By: Henrietta Cullinan
National Justice and Peace Network (NJPN) members from around England and Wales heard last Saturday from Mick Duthie of the Santa Marta Group, speaking on modern slavery. He attended one of the quarterly networking days in London
Mick Duthie works with networks of bishops, police chiefs and civil society to eradicate slavery in Britain. After introducing himself as a retired policeman, he said, “slavery didn’t end with Wilberforce”. The NJPN learnt that 48 million people are enslaved around the world and thousands enslaved here in Britain.
The Santa Marta Group links the Catholic Church with police and local residents to work with victims of slavery and human trafficking. In the UK modern slavery is commonly associated with trafficked women working in brothels, but slavery is present in services that we see around us such as car washes, nail bars, companies that lay driveways. Out of sight, far from big cities, are enslaved workers in fisheries and agriculture. The rise in numbers, Mick Duthie says, is down to increased awareness and reporting, but also deteriorating economic conditions for those on low incomes and migrants into Britain, and things grow more expensive.
The stated priority of the Santa Marta Group is to support the victims, but Mick Duthe’s priority is also stamping out slavery as a criminal activity, because of its links with organised crime. There are currently concerns that cleaning services in schools have been infiltrated. There was some discussion about the conditions which have given rise to increasing numbers of victims of slavery, such as economic conditions here and in the countries of origin, where vulnerable people are forced to take desperate measures to support their families. There was some discussion on whether modern slavery could be considered to be at the one end of the spectrum that also contains zero hours contracts, even if in these cases the workers are free to leave and not indebted. Marine industries were also thought to be rife with slavery and he had some dialogue with the Apostleship of the Sea.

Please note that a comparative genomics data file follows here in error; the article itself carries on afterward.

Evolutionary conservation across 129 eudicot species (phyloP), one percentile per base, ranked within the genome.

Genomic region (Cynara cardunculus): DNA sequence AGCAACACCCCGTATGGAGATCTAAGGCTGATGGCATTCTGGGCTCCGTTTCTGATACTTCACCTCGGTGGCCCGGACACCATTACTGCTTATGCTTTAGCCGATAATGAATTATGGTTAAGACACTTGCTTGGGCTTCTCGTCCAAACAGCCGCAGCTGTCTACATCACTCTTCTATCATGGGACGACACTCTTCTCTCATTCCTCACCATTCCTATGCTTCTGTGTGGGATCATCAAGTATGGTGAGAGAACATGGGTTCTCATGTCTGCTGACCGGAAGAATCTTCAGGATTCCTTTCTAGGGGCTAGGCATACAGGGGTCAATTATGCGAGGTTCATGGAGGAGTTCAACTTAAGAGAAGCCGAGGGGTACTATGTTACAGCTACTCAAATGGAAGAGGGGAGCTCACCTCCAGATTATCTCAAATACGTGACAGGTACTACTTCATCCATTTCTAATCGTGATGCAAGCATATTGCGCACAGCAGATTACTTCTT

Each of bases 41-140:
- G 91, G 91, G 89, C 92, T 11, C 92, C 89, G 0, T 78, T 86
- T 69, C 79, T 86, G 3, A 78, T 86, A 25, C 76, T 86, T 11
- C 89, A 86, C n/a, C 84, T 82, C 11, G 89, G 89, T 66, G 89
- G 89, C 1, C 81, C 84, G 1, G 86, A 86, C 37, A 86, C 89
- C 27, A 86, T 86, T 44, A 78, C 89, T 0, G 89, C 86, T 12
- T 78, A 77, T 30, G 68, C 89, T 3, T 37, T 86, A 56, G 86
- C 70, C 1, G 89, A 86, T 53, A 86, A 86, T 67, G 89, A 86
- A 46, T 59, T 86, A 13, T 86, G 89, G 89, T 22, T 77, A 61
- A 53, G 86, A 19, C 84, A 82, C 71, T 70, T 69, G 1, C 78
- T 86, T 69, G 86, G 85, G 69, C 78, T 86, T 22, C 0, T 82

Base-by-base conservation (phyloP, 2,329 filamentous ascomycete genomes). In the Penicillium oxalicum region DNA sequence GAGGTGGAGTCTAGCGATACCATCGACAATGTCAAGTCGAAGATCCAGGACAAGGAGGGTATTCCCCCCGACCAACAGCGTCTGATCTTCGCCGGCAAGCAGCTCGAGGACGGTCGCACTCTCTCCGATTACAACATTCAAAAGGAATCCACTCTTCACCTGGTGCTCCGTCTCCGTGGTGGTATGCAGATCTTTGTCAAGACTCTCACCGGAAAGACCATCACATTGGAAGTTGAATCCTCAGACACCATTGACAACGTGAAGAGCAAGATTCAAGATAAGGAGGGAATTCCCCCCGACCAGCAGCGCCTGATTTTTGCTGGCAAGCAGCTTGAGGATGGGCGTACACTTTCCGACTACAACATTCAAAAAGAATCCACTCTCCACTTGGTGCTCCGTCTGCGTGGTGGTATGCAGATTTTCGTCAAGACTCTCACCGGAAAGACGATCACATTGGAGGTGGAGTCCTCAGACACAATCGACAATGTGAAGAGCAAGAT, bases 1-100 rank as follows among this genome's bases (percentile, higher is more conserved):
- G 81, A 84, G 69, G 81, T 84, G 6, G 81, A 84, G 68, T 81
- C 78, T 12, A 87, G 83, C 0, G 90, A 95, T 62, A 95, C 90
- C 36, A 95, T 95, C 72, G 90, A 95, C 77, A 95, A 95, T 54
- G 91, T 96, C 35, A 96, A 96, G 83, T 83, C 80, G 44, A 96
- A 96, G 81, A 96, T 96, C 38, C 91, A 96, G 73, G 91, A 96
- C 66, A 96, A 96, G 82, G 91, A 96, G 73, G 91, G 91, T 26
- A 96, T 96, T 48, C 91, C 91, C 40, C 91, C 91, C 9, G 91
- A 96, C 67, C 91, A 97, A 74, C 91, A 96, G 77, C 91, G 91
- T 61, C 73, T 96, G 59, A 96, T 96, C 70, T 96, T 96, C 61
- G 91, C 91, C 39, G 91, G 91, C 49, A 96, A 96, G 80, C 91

After the talk and networking time, many NJPN members set out for Westminster Abbey for an evensong commemoration of the birth of Blessed Oscar Romero. Romero is the patron of NJPN which was among many organisations - such as CAFOD and Pax Christi - formally represented. The service began with a recording of Archbishop Romero speaking in a homily, in which he addressed the army and the police, ‘Brothers and sisters, you are part of our own people.’
In his sermon, Rowan Williams ( www.indcatholicnews.com/news/33469 ) reminded us of Romero’s words on poverty and possessions. Everything we own we have borrowed from the poor, we are in debt to the poor. Resonating very well with our morning session, he spoke of Romero’s words on slavery, that God wants, “liberation to reach everywhere so that no slavery exists in the world; no person should be the slave of another”.
For more information see: www.justice-and-peace.org.uk/